Three children have died and 24 other people have been pulled from the water after the overloaded yacht they were on capsized during Fourth of July celebrations.
David Aureliano 12, Harlie Treanor, 11, and eight-year-old Victoria Gaines were found in the sunken boat’s cabin near Long Island’s Oyster Bay – around 35 miles from New York City.
The yacht was carrying 27 passengers – nearly twice its maximum number. The 34-foot Silverton vessel has a maximum capacity of 15 people.
The tragic deaths of the children, who were all related, came after the entire group was thrown into the water while watching fireworks.
Authorities are also investigating if poor weather conditions or a wave from the wake of another boat contributed to the accident. No criminal charges have been filed but the investigation is ongoing.
The boat was being operated by two men, who are brothers-in-law, and they had not been drinking, authorities said. One of the men, Harlie Treanor’s father Kevin Treanor, owns the boat.
Witnesses reported seeing the vessel capsize after trying to turn and hitting a wave left behind one of the scores of boats on the water.
Sal Aureliano, the other man operating the boat and David’s uncle, told News 12 he saw two lightning bolts and then a wave suddenly hit.
‘We were coming home when a wave got us, and it turned the boat around,’ he said. ‘[The wave] was off to the side. I didn’t see it. It just happened.
‘The next thing I know, we’re turning, and we just kept turning, and everybody was in the water. It was chaos.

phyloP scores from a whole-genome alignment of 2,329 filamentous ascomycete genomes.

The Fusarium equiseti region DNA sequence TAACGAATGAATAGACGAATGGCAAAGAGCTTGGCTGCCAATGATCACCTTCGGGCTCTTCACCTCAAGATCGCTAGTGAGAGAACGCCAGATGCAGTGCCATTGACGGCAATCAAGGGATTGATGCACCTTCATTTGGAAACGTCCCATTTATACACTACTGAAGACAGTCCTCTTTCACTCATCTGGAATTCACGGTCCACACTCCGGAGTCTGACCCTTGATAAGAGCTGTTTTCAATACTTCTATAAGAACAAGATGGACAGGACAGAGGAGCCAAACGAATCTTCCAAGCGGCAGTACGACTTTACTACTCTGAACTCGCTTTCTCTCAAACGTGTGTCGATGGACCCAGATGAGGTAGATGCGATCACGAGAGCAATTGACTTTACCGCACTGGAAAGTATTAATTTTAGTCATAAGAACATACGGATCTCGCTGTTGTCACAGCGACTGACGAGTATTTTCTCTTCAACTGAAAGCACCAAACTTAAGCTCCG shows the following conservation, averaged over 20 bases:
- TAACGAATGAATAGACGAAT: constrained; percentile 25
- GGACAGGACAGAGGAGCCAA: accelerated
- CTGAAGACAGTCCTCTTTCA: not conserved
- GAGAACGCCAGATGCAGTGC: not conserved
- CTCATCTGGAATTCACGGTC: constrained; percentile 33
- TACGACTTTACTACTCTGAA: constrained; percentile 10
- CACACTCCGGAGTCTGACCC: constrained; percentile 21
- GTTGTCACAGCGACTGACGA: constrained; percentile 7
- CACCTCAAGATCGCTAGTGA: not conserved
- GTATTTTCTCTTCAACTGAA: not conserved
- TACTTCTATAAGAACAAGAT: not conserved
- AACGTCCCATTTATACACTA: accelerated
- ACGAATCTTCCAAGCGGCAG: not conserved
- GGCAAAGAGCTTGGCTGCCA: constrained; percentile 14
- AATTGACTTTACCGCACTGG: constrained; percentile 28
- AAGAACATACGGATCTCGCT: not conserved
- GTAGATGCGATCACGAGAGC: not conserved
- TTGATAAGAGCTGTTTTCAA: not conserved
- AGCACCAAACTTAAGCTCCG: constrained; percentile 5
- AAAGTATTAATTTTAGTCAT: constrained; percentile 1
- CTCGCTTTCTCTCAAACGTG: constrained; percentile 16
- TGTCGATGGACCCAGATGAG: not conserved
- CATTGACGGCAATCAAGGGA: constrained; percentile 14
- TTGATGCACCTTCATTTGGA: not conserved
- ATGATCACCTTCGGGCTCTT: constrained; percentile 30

As the yacht started sinking just after 10 p.m., owners of private boats began dragging people to safety until crews from fire departments and law enforcement agencies arrived on the scene.
Nassau County Deputy Inspector Kenneth Lack said that most of the people dragged from the water were taken to hospital for observation and all have now been released.
He added that the operation was delayed because of the difficulty in conducting a research attempt in the dark. All 27 passengers were in the water at one point, he said.
‘(There were) a lot of people in the water,’ Lack said. ‘It was a tremendous response from all the agencies. Most people were taken aboard other crafts very quickly.’
But police said the rescue operation was hampered not only by the number of victims in the water but also due to the sheer number of boats out celebrating the holiday.
Only some of the passengers on the doomed yacht had been wearing life jackets.
Detective John Azzata of the Nassau County Police Department Homicide Squad said it was a legal requirement that there had to be enough life jackets for everyone on board.
He said officers have not been able to determine if there were 27 life jackets on the boat because it is still 60 feet under water.
Source: The Daily Mail